Schwab, who trained in musical theater, salutes the generosity of Twin Cities cabaret staple Lori Dokken, who gave Schwab her first professional cabaret gig at the Town House.

“Lori would say, ‘You should do this song,’ and I’d be, ‘I can’t. It’s too high.’ But she’d play the song in a different key and all of a sudden I realized, ‘Hey, I can sing anything I want.’ It was this amazing situation,” recalls Schwab, “but I also think it was the most naked and vulnerable I ever felt in a room because it was just me, telling my story.”

Wojtanowicz says Musical Mondays lets actors, who usually play characters unlike them, reveal a little more about themselves, with themes that have included “What are you afraid of?” and “What’s your day job?” He can think of only two Twin Cities theater vets who declined because they didn’t want to be themselves on stage — or because they feared the occasional flub, such as a Musical Mondays performer who coughed through a song last summer after accidentally inhaling the fake mustache she wore for a tune from “A Gentleman’s Guide to Love and Murder.”

“Our very first show was six people we knew,” says Wojtanowicz, who founded the show with his collaborator, co-host and “favorite singer in the whole world,” Sheena Janson Kelley. “But people started saying, ‘Hey, I want to do the next one.’

“We knew from the beginning we wanted to keep introducing new performers to our audiences, as well as veterans. In the five years we’ve been doing it, we’ve had more than 300 performers on our stage.”

Sondheim sweatpants

One of those 300 is Hope Nordquist, a self-described “Sondheim kid,” who hosts “The Wine in Her Voice” the third Sunday of each month at Lush, often with friends as musical guests (that title pun refers to a woman who has been known to enjoy both a whine and a merlot).

Nordquist has envisioned herself playing embittered, 50-something Phyllis in Stephen Sondheim’s “Follies” ever since she was in middle school. And she still owns a pair of sweatpants she customized as a teenager, with the lyrics to the Sondheim showstopper “Getting Married Today” scrawled all over them.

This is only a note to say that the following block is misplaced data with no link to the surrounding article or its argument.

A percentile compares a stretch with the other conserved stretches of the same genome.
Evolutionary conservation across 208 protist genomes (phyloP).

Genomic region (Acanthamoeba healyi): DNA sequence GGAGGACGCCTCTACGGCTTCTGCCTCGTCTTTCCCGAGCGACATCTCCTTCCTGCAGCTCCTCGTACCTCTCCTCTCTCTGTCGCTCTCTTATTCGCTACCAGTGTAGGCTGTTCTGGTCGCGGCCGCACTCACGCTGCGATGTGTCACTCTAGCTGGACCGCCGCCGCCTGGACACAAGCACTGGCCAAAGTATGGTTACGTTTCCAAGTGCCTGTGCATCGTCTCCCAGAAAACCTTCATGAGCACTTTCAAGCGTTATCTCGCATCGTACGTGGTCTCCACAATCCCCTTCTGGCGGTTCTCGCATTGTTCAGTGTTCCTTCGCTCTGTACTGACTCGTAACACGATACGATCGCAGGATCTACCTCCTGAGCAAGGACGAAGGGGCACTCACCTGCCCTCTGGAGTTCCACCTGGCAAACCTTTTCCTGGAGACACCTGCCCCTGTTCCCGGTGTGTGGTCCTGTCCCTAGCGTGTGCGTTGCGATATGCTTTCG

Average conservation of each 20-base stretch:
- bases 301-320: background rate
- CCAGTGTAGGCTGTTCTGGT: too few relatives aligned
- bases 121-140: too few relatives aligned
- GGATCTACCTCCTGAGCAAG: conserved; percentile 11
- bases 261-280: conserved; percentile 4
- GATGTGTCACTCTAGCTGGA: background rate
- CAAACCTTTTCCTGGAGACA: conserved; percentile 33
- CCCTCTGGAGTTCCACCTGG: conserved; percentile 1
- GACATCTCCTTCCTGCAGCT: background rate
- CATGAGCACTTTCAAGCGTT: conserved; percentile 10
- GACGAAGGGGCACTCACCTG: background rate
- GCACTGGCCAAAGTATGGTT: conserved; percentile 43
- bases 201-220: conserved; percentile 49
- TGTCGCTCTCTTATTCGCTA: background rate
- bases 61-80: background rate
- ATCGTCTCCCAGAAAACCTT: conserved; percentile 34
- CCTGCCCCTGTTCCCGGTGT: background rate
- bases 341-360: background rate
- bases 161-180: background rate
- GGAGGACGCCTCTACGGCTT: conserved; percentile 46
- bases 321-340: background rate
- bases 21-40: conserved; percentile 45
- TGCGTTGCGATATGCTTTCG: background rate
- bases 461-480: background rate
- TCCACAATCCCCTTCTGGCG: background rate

So, yeah, she loves Sondheim. But she believes she’s often not looked at for roles because she is Asian-American.

“My response initially was, ‘Why don’t people see me in this way I want to be seen?’ But with ‘The Wine in Her Voice,’ I can show people what I am and what I can do,” says Nordquist.

In other words, by choosing specific songs, Nordquist can cast herself in roles she dreams of playing, such as Elphaba in “Wicked.” She also can do numbers no one would expect her to perform, such as an acoustic cover of the raunchy “My Neck, My Back.”

“I think people can really tell when I do something that is meaningful for me,” says Nord­quist. “I am out as a bisexual person and, really, the first way I started to say that was through music. It made me braver and bolder and now I can walk around the world like, ‘Yes, this is how I identify.’ ”

Adrian Lopez-Balbontin, a theater director who hosts Cabernet Cabaret on Mondays at the 60-seat Troubador Wine Bar in Uptown, says that’s the big lesson of cabaret: “I’ll see a performer taking a break and they’re saying hi to people they don’t know. I’m thinking, ‘How cool. Songs really do bring people together.’ ”

Not in it for the money

Nobody is getting rich from cabaret, although Lopez-­Balbontin says the shows make economic sense because they can draw crowds on nights that aren’t usually busy.

Musical Mondays hosts Janson Kelley and Wojtanowicz don’t pay themselves; they split the take between performers for gas and drink money.

Cabaret performers who do get paid are mostly freelancers, with the uncertainty that implies. And at Balls, the low ticket price means there’s not much cash to spread around.

“Almost every Saturday on the way there, I’m like, ‘Oh, what am I doing with my life? I’m 62 years old. I’m tired. This is not a moneymaking venture — the tickets are five bucks and we spend that on treats for everybody. So what am I doing?’ ” asks Ball. “But then I get there and the people in the audience start to show up and the performers amaze me and the feedback I get is so heartwarming. It just keeps reminding me why I wanted to do this, 26 years ago: this incredible sense of community.”

What she’s talking about, of course, is not unlike what John Kander and Fred Ebb meant when they wrote “Cabaret” more than 50 years ago:

“What good is sitting alone in your room? Come hear the music play.”